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Origins of Midsummer

The Midsummer solstice is an astronomical point, that is due to the procession to the equinox. It occurs when the sun reaches the tropic of cancer, which is the longest day of the year, usually around June 20th to the 22nd, but may vary from year to year. Since most of the Euopean people did not have access to the stonehenge at Salisbury Plain they would use a fixed date for their celebration which was June 24th. However the Celts days were from sundown to sundown so the sabbat would be celebrate on the sundown of the 23rd. Pagan ancestors probable celebrated this sabbat on the June 24th, and to this day most european folk still use this date for there festivals. However the sensibility of the modern witches prefer to have the festivals on the actual solstice, and would begin their festivities on the eve of the solstice, usually at sunset. Just as Yule was adopted by the Christians as Christmas, the midsummer sabbat was adopted by them too for the feast of John the Baptist. Modern witches use a generic name of midsummer for this holliday but its very probable that a few hundred years ago it was called St. Johns eve by their ancestors. This comes from a wealth of folklore that surrounds the summer solstice. This is a night that is sacred to the fairie folk but is ascribed to St. Johns Eve, with no mention of the suns position. St John was often seen as a pagan figure, and was called The Oak King. His connection to the wilderness was often emphasized in the rustic nature of his shrines. There are many statues which show him as a horned figure.

Customs of Midsummer

England has an ancient custom of lighting large bonfires after sundown on St Johns Eve, that also served a duel purpose of providing light, and warding off evil spirits. This was known as setting the watch. They would often jump through the fires for good luck. They would also line the streets up with lanterns, and the people would carry cressents, which were pivoted lanterns on top of poles. They would carry these cressets while they wondered from fire to fire. These people were called the marching watch. Often the were attended by morris dancers, along with traditional players that were dressed up as unicorns, dragons, and six hobby horse riders. The Midsummers Eve was a time to ward the boundary of the city. There are many differant customs for the St Johns Eve. Some young people might plan to stay up the whole night, Some very courageous people might try to spend the night keeping a watch over the center of a circle of standing stones, but to do so could bring about death, madness, or what their tring for which is the power of inspiration to become a great poet or bard. This was also the night when the serpants of the island would roll up into a hissing writhing ball so they could engender the glain. This was also called the serpants egg, snake stone, or druids egg. A person that was in possesion of this hard glass bubble would be able to wield incredible magical powers. According to an ancient Welse story Merlyn with his black dog went in search of this. British Faery lore holds this night second only to Halloween for its importance to the wee folk. These wee folk enjoy ridling especially on this summers night. For one to be able to see them they would have to gather fern seed at the stroke of midnight, and rub it onto their eye lids. They would have to make sure to carry along with them a bit of rue in their pockets, so that they would not get pixie led, or failing the rue. You could also turn your jacket inside out and this would keep you from harms way, and if this were to fail you would have to seek out one of the ley lines or the old straight tracks, and stay on it until you've reached your destination. This should keep one safe from malevolent powers, as will crossing a stream of living. Decking ones house with birch, fennel, St Johns wort, orpin, and white lilies, especially over the threshold is yet anouther of the variety of customs for this sabbit. Midsummers eve in Spain is called the Night of the Verbena, and St Johns wort was honored by the young maidens who would pick it in the hopes of being able to divining a future lover.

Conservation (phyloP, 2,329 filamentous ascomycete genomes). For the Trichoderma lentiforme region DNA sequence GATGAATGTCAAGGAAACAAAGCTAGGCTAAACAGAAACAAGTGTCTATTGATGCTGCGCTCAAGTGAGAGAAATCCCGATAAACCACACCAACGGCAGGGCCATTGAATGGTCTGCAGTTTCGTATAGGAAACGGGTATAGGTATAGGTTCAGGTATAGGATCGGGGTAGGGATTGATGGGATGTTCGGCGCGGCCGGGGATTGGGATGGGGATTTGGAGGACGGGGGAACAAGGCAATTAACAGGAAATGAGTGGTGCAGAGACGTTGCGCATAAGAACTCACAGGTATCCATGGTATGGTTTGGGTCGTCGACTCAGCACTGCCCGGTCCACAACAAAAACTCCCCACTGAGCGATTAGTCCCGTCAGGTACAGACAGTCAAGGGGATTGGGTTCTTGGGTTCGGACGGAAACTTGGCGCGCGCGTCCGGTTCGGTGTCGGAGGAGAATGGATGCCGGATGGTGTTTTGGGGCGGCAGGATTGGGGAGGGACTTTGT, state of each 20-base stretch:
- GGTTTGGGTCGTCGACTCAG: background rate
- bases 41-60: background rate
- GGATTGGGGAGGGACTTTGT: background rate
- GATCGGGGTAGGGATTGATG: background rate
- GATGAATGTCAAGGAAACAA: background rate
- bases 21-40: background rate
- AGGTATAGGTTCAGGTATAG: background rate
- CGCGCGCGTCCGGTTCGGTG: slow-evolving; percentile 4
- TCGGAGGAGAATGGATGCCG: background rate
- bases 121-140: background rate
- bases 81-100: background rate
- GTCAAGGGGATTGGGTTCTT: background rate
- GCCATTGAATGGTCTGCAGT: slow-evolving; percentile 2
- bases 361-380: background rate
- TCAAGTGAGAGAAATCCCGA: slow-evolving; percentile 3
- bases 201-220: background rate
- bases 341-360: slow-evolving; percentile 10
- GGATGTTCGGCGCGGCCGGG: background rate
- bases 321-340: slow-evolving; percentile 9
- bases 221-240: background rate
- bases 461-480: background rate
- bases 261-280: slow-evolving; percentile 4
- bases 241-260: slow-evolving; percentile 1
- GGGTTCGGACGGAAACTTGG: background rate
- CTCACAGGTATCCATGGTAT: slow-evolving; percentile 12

Symbols of Midsummer

Midsummers main symbol is the fire, in particular the great fire up in the sky which is the sun. Bonfires can be found at the Midsummer festivals as a tribute to the Sun, and as a contribution by people for the energies from their own fires to keep the Sun's fire burning longer. There were wheels that represented the Sun that were traditionally sent flaming downhil during the solstice, showing the decline of the Suns rays in the months that follow. It was though that if the wheel kept burning all the way to the bottom, then there would be a abundant harvest, but if the flames went out, then the crops would fail. There were five plants thought of to have magical properties on this night, and they are rue, roses, St Johns wort, vervain, and trefold. The herbs and flowers for Midsummer are carnations, chamomile, cinquefoil, daisy, elder, fennel, ivy, larkspur, lavender, lily, male fern, mugwort, oak, pine, rose, St Johns wort, wild thyme, wisteria, verbena, and yarrow. The colors that are associated with the Midsummer sabbat are gold, yellow, green, blue, and tan.

Some of the food use for celebration of the Midsummer sabbat are mead, ice cream, summer fruits, flaming foods, yellow squash, zucchini, ale, and orange , and yellow foods.

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